The EU should secure adequate funding to push through its recovery plans and emerge stronger from the Covid-19 crisis, MEPs said during a plenary debate on 8 July.
The discussion with European Council President Charles Michel focused on the prospects of member states finding an agreement on the EU's budget for 2021-2027 and the crisis recovery plan at their summit on 17-18 July. The European Commission is proposing a package of close to €2 trillion to help the regions and sectors that were hit the hardest by the coronavirus and to set up the foundations for a sustainable, digital and resilient Europe.
Michel informed the MEPs of his bilateral consultations with EU leaders that aim to build consensus among member states. He said he would come up with a compromise proposal by the end of the week, but noted there are still significant differences: “My impression after this round of consultations is that we haven't finished negotiations and we have still a lot of work to do."
Commission Vice-President Maroš Šefčovič stressed the need for cooperation between the Parliament, Council and the Commission and expressed hope that a meeting later on 8 July between the presidents of the three institutions and German chancellor Angela Merkel, who heads the German rotating presidency of the Council of the EU, would lay the foundations for a compromise.
Many MEPs underlined that an agreement among EU leaders that fails to provide sufficient funding would not be met with approval by Parliament. Siegfried Mureșan (EPP, Romania) expressed concern that the European Council was failing to involve Parliament in the talks. “We cannot agree with you, because you are going to propose a smaller budget for a European Union that has to do more,” he told European Council president Michel.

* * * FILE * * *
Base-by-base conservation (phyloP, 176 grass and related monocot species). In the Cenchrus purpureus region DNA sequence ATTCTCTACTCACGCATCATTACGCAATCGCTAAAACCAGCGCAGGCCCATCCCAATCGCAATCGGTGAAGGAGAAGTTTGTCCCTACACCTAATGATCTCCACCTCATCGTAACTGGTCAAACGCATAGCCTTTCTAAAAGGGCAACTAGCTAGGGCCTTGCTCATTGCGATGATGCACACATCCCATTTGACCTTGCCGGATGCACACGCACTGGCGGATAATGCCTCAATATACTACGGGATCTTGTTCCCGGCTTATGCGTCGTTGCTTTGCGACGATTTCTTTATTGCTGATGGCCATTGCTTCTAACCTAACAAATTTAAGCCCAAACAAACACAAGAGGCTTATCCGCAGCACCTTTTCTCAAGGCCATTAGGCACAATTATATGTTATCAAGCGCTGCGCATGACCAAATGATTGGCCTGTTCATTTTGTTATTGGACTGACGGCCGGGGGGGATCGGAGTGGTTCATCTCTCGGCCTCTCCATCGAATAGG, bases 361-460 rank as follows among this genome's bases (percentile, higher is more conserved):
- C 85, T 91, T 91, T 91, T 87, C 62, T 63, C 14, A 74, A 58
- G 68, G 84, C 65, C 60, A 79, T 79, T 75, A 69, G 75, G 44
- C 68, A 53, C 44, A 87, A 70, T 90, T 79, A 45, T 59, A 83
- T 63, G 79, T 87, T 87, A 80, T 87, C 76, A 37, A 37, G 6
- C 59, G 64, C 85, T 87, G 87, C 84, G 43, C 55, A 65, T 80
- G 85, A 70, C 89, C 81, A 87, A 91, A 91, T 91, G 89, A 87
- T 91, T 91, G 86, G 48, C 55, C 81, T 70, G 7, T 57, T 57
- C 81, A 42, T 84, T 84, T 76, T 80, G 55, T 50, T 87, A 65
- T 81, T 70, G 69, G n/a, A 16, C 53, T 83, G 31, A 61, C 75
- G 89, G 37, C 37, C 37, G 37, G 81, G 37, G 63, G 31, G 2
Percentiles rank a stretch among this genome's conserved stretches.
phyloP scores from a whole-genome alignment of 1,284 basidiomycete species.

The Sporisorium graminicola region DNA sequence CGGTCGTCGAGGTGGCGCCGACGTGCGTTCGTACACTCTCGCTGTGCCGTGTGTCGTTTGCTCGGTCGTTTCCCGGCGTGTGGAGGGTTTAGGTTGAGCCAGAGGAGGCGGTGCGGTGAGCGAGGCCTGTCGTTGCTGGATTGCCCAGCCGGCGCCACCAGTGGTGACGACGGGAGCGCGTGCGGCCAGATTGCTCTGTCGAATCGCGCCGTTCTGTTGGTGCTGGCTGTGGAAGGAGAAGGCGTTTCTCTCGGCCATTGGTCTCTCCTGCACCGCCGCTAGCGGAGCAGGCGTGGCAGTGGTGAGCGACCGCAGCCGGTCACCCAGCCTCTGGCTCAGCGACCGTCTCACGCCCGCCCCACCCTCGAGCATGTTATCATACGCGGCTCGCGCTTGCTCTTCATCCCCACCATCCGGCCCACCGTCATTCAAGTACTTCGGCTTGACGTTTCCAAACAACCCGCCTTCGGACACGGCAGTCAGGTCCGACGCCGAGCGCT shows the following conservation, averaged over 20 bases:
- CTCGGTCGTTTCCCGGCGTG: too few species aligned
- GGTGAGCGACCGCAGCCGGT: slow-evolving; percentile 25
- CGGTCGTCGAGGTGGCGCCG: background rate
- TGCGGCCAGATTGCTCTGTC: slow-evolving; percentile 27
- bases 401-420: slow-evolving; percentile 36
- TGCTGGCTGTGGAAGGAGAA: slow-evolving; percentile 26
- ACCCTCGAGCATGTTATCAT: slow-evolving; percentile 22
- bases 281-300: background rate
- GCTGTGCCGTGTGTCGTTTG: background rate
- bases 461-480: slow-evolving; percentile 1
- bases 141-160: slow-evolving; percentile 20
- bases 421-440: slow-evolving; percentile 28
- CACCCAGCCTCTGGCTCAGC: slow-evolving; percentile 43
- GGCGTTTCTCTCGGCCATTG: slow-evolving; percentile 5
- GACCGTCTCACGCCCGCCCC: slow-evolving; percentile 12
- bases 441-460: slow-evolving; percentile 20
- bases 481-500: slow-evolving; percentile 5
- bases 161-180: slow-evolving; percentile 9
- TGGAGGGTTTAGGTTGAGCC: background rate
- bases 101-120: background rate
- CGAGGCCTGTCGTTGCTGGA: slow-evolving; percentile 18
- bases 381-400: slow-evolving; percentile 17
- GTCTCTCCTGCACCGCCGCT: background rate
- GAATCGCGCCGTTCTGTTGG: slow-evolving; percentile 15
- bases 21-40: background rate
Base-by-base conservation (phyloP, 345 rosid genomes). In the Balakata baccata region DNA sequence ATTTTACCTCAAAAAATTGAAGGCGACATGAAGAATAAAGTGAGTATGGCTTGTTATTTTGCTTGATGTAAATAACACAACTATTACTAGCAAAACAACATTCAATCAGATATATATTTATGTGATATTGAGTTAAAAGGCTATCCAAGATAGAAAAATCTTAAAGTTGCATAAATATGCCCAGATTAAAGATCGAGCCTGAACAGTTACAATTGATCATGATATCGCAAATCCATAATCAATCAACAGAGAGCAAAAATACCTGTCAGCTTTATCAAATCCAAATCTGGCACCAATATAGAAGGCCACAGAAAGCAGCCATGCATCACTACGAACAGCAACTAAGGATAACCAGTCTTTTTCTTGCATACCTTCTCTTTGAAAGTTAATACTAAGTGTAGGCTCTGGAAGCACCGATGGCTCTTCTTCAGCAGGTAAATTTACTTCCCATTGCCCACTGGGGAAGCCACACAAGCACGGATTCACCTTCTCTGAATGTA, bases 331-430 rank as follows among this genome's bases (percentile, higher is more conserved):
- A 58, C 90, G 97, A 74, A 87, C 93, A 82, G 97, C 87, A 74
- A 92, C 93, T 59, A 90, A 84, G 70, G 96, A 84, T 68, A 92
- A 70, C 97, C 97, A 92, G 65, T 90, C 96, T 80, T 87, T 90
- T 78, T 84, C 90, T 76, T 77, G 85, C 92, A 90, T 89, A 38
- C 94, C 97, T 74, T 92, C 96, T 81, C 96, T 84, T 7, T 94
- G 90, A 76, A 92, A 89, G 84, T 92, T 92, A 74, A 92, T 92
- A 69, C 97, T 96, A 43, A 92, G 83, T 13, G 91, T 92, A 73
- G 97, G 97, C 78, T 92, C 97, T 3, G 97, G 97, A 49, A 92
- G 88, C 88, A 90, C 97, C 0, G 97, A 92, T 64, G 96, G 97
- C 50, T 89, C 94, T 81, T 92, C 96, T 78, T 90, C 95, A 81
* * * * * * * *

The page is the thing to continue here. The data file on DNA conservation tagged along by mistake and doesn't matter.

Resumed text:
Iratxe García Pérez (S&D, Spain) spoke against the idea that member states should meet macroeconomic conditions to receive recovery funds: “We know what austerity means, how badly it affects the workers, the cuts in social costs. We simply cannot allow ourselves to go back to these policies."
Members urged the EU countries to agree on new resources for the EU budget. “We will not satisfy ourselves with a plastic tax,” said Valérie Hayer (Renew Europe, France), one of the lead MEPs on own resources. In her view, the burden on repaying the grants in the recovery fund should not fall on future generations. “Let’s put the burden on GAFA [Google, Apple, Facebook and Amazon], on the multinationals that practise aggressive tax planning, on the big polluters."
MEPs urged EU leaders to keep in mind the scale of the challenges that Europe faces. “People are scared by the sum [of the package], but, frankly, we are talking about 1.5% of GDP for three years when we are looking at a recession that could be 9-10% of GDP,” pointed out Philippe Lamberts (Greens/EFA, Belgium). Rasmus Andresen (Greens/EFA, Germany) said climate and the rules of law are EU priorities and pleaded: “Do not allow any sham compromises to the detriment of climate and democracy.”
Budget committee chair Johan Van Overtveldt (ECR, Belgium) argued that European institutions should strive to reduce uncertainty for companies and citizens in these difficult times: “All institutions are urged to do their best to avoid institutional blockade. A blockade would only contribute to lack of impetus for economic and social recovery.”
“The European Council should get down to business,” urged Margarida Marques (S&D, Portugal), one of the lead MEPs on the EU long-term budget. She underlined the importance of what was being discussed: “The recovery fund is key in order for Europe to come out of the crisis." She added that the EU's long-term budget] was "key to the next generation's future".